# What is better to use in SQL Server: sqrt or pow?

What is more efficient to use in SQL Server: `pow(x,1/2)` or `sqrt(x)`? Which one cost less, and which one is faster?

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this sort of questions can be answered by running large amount of both operations and comparing execution time –  Andrey Feb 12 '11 at 21:12
Gut feeling: The difference will never ever mattter. Period. Prove otherwise. –  delnan Feb 12 '11 at 21:13

Mathematically: `SQRT` is just a specialized form of `POWER`, using 1/2 as the exponent

But in SQL Server, the implementation is different. POWER is able to take any floating point as the 2nd argument, so detecting special cases and optimizing differently for each special case (p2=1=>identity and p2=0.5=>sqrt) would make POWER slower than it needs to be.

If you need the Square Root, use SQRT. `POWER` is demonstrably about 15% slower.

Note: make sure you're using `POWER` not `POW` and use 0.5 not 1/2 (literally) since `1/2 = 0`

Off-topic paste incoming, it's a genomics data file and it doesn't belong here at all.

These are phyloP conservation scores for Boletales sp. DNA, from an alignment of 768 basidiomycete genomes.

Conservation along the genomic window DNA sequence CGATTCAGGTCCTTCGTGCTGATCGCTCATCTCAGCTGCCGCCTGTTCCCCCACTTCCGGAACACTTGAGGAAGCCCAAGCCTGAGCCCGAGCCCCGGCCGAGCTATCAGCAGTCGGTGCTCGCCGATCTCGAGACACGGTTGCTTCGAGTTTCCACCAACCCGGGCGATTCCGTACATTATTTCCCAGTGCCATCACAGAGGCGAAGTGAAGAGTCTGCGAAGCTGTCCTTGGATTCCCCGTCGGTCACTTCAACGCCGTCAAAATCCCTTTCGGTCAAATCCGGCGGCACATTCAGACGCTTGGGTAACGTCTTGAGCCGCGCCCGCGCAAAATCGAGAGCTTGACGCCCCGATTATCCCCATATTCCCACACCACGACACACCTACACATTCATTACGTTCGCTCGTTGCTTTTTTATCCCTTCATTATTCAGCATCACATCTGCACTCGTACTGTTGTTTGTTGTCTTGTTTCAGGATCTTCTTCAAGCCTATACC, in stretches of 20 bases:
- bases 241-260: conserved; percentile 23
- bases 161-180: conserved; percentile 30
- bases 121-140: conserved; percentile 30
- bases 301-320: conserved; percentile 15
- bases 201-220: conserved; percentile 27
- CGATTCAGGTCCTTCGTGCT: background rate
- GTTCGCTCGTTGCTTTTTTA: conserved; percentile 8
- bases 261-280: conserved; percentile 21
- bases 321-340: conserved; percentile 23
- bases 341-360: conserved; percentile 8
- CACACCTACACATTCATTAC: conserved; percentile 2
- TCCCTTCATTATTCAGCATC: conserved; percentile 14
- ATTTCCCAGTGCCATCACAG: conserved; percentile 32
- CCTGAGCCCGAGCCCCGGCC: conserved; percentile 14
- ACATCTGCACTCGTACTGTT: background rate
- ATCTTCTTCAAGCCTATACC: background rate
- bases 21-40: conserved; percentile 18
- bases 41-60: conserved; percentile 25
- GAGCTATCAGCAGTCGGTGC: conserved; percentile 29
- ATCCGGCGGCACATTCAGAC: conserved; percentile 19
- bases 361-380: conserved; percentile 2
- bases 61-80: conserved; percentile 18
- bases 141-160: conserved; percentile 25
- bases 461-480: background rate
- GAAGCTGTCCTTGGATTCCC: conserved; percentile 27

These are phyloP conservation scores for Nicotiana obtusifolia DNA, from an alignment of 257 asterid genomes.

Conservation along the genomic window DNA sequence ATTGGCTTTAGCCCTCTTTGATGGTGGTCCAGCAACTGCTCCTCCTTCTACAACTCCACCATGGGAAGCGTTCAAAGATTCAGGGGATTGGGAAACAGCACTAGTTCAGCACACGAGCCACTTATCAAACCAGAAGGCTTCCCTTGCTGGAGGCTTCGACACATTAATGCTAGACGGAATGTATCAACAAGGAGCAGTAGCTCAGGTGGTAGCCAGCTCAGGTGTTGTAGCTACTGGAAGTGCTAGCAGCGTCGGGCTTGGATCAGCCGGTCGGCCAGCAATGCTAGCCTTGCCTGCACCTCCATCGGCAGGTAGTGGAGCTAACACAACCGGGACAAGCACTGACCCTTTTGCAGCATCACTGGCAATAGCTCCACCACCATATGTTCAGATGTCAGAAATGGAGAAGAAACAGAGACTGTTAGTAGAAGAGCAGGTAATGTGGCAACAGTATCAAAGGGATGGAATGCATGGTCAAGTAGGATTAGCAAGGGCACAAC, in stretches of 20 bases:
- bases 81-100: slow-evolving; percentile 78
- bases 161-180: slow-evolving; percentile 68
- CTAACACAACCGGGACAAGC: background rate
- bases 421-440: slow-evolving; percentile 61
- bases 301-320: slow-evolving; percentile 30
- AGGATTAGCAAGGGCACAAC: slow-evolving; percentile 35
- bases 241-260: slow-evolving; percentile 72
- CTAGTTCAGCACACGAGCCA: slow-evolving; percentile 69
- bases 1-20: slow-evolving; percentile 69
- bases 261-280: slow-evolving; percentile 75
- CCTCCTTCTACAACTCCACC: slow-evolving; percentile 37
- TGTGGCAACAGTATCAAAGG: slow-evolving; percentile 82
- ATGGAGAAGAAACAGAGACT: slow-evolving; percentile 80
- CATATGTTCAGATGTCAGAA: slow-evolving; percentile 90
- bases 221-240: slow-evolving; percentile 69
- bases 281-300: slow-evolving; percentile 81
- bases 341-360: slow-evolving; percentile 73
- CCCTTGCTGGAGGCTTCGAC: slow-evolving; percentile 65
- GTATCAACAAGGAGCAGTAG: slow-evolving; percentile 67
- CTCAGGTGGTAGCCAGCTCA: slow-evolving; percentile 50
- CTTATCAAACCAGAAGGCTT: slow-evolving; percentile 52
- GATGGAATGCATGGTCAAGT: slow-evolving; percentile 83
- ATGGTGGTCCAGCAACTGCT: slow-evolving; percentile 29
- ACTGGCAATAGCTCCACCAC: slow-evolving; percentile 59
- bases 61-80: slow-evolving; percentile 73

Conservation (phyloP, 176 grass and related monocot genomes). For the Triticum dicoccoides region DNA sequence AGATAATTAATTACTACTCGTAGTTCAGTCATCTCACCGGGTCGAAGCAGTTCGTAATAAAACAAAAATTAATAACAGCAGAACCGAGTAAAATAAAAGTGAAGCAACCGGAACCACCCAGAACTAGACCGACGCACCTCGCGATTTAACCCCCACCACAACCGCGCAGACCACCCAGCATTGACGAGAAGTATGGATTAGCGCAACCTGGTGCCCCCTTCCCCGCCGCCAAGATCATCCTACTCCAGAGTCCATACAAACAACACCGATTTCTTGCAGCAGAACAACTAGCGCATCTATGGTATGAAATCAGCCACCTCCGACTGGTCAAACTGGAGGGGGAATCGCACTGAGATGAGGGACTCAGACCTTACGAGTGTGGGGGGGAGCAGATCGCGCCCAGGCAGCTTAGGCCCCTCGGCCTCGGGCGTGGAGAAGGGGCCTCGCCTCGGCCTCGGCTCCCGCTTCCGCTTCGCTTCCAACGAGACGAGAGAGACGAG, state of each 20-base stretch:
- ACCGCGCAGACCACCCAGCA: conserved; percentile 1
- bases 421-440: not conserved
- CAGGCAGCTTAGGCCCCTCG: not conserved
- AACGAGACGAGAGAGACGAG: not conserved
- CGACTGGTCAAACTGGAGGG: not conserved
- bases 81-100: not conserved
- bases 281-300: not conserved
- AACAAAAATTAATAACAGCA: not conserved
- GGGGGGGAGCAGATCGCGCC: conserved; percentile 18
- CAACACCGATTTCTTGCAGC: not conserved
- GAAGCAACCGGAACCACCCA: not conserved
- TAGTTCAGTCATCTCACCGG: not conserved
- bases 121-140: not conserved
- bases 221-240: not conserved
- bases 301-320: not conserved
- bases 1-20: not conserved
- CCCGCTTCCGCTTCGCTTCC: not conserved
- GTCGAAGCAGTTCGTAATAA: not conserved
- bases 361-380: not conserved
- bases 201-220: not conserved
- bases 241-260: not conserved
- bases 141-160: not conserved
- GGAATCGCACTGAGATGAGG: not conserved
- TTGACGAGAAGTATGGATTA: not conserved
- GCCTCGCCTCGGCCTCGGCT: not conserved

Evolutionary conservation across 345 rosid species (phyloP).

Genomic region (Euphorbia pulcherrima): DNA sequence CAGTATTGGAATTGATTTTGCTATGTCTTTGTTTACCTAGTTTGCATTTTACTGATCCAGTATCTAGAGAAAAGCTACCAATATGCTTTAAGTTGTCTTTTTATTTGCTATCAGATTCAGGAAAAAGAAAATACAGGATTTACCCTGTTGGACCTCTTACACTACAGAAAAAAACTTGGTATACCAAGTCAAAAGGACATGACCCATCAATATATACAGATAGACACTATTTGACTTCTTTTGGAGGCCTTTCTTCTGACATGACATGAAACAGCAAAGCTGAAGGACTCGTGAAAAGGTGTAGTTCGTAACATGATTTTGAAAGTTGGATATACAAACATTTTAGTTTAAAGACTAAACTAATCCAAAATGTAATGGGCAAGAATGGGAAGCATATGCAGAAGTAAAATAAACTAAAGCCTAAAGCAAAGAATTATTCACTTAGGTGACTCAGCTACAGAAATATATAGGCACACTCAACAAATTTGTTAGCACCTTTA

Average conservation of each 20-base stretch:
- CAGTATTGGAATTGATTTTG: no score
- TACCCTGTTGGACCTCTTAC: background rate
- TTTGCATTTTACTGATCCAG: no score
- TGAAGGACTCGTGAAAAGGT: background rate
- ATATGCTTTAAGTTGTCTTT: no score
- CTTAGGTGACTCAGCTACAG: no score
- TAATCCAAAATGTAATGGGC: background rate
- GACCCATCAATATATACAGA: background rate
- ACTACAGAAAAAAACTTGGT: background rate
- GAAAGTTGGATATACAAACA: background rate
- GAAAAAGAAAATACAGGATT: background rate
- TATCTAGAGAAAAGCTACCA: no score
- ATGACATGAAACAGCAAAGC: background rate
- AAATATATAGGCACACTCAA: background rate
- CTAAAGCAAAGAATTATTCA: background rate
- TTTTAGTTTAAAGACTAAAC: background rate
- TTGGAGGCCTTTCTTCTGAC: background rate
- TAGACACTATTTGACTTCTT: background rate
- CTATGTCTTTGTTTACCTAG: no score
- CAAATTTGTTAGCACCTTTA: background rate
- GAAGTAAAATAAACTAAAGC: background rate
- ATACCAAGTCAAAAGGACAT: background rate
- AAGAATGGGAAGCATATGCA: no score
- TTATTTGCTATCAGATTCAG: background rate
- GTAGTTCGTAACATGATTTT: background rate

### Comparison tests (and timings from SQL Server 2005):

``````declare @dummy float -- to hold the result without generating resultset
declare @t1 datetime, @t2 datetime, @t3 datetime
declare @a float
set @a = rand()*1000000
declare @i int

select @t1 = getdate()
set @i = 0
while @i < 10000000
begin
select @dummy= sqrt(@a)
set @i = @i + 1
end

select @t2 = getdate()

set @i = 0
while @i < 10000000
begin
select @dummy= power(@a, 0.5)
set @i = @i + 1
end
select @t3 = getdate()

select
Time_SQRT  = datediff(ms, @t1, @t2),
Time_POWER = datediff(ms, @t2, @t3)

/*
Time_SQRT   Time_POWER
----------- -----------
14540       16430
14333       17053
14073       16493
*/
``````
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@darkcminor did you read the answer? –  Andrey Feb 12 '11 at 21:12
COOL, nice answer –  cMinor Feb 12 '11 at 21:14
really? what is FSQRT then? siyobik.info/index.php?module=x86&id=116 –  Andrey Feb 12 '11 at 21:14
for LINQ and SQL server it is definitely right. –  Andrey Feb 12 '11 at 21:27

I'd like to see the source code that says SQRT uses POWER internally. SQRT is usually calculated using Newton's iterative method; I thought POWER would be more likely to use something else (like natural log and exponential).

I agree with the comment that said it isn't likely to matter. At best, it's the kind of micro-optimization that will be swamped by poor decisions about normalization, indexing, clustering, poorly written queries, etc.

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